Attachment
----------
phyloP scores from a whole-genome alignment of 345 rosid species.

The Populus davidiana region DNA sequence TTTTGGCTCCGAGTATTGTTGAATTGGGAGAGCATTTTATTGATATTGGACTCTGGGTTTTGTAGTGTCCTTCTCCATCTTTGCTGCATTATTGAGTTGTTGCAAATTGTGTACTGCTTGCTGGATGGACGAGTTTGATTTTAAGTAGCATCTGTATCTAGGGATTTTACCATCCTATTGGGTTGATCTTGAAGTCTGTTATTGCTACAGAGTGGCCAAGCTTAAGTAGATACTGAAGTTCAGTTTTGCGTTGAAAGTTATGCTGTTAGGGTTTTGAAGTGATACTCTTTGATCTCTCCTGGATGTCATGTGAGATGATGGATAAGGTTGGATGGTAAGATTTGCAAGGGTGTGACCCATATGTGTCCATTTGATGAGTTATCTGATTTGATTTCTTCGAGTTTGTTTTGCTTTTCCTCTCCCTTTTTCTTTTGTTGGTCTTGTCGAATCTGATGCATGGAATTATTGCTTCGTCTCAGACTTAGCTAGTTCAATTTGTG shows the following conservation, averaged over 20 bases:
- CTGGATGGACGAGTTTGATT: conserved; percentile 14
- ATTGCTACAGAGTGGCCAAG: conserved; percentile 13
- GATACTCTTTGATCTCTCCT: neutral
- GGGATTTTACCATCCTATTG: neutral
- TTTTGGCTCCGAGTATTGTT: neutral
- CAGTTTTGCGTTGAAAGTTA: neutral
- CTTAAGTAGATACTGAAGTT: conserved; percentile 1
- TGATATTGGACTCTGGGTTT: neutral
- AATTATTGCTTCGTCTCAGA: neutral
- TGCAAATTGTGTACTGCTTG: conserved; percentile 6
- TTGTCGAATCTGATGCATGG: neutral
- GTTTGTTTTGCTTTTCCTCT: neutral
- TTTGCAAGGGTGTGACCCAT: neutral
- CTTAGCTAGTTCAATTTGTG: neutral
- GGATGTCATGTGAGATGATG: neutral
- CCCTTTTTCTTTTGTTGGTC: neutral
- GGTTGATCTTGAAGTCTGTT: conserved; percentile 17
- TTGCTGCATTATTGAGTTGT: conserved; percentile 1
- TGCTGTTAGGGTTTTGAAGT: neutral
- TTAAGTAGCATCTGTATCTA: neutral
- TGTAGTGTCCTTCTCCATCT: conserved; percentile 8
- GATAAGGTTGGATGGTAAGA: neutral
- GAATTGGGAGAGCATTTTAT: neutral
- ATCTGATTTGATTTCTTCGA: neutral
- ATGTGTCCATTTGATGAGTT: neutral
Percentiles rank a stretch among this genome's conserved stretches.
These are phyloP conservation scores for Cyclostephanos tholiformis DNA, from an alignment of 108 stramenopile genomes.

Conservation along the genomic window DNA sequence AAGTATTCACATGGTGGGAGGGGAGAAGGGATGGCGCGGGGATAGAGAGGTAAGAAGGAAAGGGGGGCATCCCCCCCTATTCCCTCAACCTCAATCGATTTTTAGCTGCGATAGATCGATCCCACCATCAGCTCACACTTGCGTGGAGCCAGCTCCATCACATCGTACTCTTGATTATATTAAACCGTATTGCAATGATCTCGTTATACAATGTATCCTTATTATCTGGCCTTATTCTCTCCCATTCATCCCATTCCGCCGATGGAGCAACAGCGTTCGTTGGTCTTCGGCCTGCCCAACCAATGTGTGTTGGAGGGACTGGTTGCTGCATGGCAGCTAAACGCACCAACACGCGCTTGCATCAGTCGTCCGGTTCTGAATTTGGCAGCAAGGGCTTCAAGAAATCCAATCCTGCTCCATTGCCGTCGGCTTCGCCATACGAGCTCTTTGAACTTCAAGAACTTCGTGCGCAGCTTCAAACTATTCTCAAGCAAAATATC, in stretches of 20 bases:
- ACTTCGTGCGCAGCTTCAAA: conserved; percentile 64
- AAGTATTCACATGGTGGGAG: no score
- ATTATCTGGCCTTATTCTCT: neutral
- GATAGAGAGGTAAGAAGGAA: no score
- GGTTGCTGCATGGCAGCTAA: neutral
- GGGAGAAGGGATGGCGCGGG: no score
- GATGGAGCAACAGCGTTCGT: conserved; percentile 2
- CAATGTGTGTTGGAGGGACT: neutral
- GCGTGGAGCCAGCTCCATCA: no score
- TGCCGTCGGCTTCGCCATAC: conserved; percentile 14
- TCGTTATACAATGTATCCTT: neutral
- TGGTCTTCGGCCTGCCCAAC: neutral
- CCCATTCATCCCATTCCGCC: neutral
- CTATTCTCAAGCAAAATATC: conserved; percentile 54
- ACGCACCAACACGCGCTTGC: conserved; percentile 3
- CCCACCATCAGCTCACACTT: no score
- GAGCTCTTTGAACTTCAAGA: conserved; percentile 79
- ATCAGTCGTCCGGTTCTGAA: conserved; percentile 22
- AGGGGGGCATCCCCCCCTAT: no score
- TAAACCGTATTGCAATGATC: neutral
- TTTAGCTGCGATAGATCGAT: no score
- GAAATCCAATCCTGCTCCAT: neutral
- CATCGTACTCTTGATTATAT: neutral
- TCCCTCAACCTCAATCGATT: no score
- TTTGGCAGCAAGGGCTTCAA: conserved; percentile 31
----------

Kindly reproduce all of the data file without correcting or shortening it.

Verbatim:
phyloP scores from a whole-genome alignment of 345 rosid species.

The Populus davidiana region DNA sequence TTTTGGCTCCGAGTATTGTTGAATTGGGAGAGCATTTTATTGATATTGGACTCTGGGTTTTGTAGTGTCCTTCTCCATCTTTGCTGCATTATTGAGTTGTTGCAAATTGTGTACTGCTTGCTGGATGGACGAGTTTGATTTTAAGTAGCATCTGTATCTAGGGATTTTACCATCCTATTGGGTTGATCTTGAAGTCTGTTATTGCTACAGAGTGGCCAAGCTTAAGTAGATACTGAAGTTCAGTTTTGCGTTGAAAGTTATGCTGTTAGGGTTTTGAAGTGATACTCTTTGATCTCTCCTGGATGTCATGTGAGATGATGGATAAGGTTGGATGGTAAGATTTGCAAGGGTGTGACCCATATGTGTCCATTTGATGAGTTATCTGATTTGATTTCTTCGAGTTTGTTTTGCTTTTCCTCTCCCTTTTTCTTTTGTTGGTCTTGTCGAATCTGATGCATGGAATTATTGCTTCGTCTCAGACTTAGCTAGTTCAATTTGTG shows the following conservation, averaged over 20 bases:
- CTGGATGGACGAGTTTGATT: conserved; percentile 14
- ATTGCTACAGAGTGGCCAAG: conserved; percentile 13
- GATACTCTTTGATCTCTCCT: neutral
- GGGATTTTACCATCCTATTG: neutral
- TTTTGGCTCCGAGTATTGTT: neutral
- CAGTTTTGCGTTGAAAGTTA: neutral
- CTTAAGTAGATACTGAAGTT: conserved; percentile 1
- TGATATTGGACTCTGGGTTT: neutral
- AATTATTGCTTCGTCTCAGA: neutral
- TGCAAATTGTGTACTGCTTG: conserved; percentile 6
- TTGTCGAATCTGATGCATGG: neutral
- GTTTGTTTTGCTTTTCCTCT: neutral
- TTTGCAAGGGTGTGACCCAT: neutral
- CTTAGCTAGTTCAATTTGTG: neutral
- GGATGTCATGTGAGATGATG: neutral
- CCCTTTTTCTTTTGTTGGTC: neutral
- GGTTGATCTTGAAGTCTGTT: conserved; percentile 17
- TTGCTGCATTATTGAGTTGT: conserved; percentile 1
- TGCTGTTAGGGTTTTGAAGT: neutral
- TTAAGTAGCATCTGTATCTA: neutral
- TGTAGTGTCCTTCTCCATCT: conserved; percentile 8
- GATAAGGTTGGATGGTAAGA: neutral
- GAATTGGGAGAGCATTTTAT: neutral
- ATCTGATTTGATTTCTTCGA: neutral
- ATGTGTCCATTTGATGAGTT: neutral
Percentiles rank a stretch among this genome's conserved stretches.
These are phyloP conservation scores for Cyclostephanos tholiformis DNA, from an alignment of 108 stramenopile genomes.

Conservation along the genomic window DNA sequence AAGTATTCACATGGTGGGAGGGGAGAAGGGATGGCGCGGGGATAGAGAGGTAAGAAGGAAAGGGGGGCATCCCCCCCTATTCCCTCAACCTCAATCGATTTTTAGCTGCGATAGATCGATCCCACCATCAGCTCACACTTGCGTGGAGCCAGCTCCATCACATCGTACTCTTGATTATATTAAACCGTATTGCAATGATCTCGTTATACAATGTATCCTTATTATCTGGCCTTATTCTCTCCCATTCATCCCATTCCGCCGATGGAGCAACAGCGTTCGTTGGTCTTCGGCCTGCCCAACCAATGTGTGTTGGAGGGACTGGTTGCTGCATGGCAGCTAAACGCACCAACACGCGCTTGCATCAGTCGTCCGGTTCTGAATTTGGCAGCAAGGGCTTCAAGAAATCCAATCCTGCTCCATTGCCGTCGGCTTCGCCATACGAGCTCTTTGAACTTCAAGAACTTCGTGCGCAGCTTCAAACTATTCTCAAGCAAAATATC, in stretches of 20 bases:
- ACTTCGTGCGCAGCTTCAAA: conserved; percentile 64
- AAGTATTCACATGGTGGGAG: no score
- ATTATCTGGCCTTATTCTCT: neutral
- GATAGAGAGGTAAGAAGGAA: no score
- GGTTGCTGCATGGCAGCTAA: neutral
- GGGAGAAGGGATGGCGCGGG: no score
- GATGGAGCAACAGCGTTCGT: conserved; percentile 2
- CAATGTGTGTTGGAGGGACT: neutral
- GCGTGGAGCCAGCTCCATCA: no score
- TGCCGTCGGCTTCGCCATAC: conserved; percentile 14
- TCGTTATACAATGTATCCTT: neutral
- TGGTCTTCGGCCTGCCCAAC: neutral
- CCCATTCATCCCATTCCGCC: neutral
- CTATTCTCAAGCAAAATATC: conserved; percentile 54
- ACGCACCAACACGCGCTTGC: conserved; percentile 3
- CCCACCATCAGCTCACACTT: no score
- GAGCTCTTTGAACTTCAAGA: conserved; percentile 79
- ATCAGTCGTCCGGTTCTGAA: conserved; percentile 22
- AGGGGGGCATCCCCCCCTAT: no score
- TAAACCGTATTGCAATGATC: neutral
- TTTAGCTGCGATAGATCGAT: no score
- GAAATCCAATCCTGCTCCAT: neutral
- CATCGTACTCTTGATTATAT: neutral
- TCCCTCAACCTCAATCGATT: no score
- TTTGGCAGCAAGGGCTTCAA: conserved; percentile 31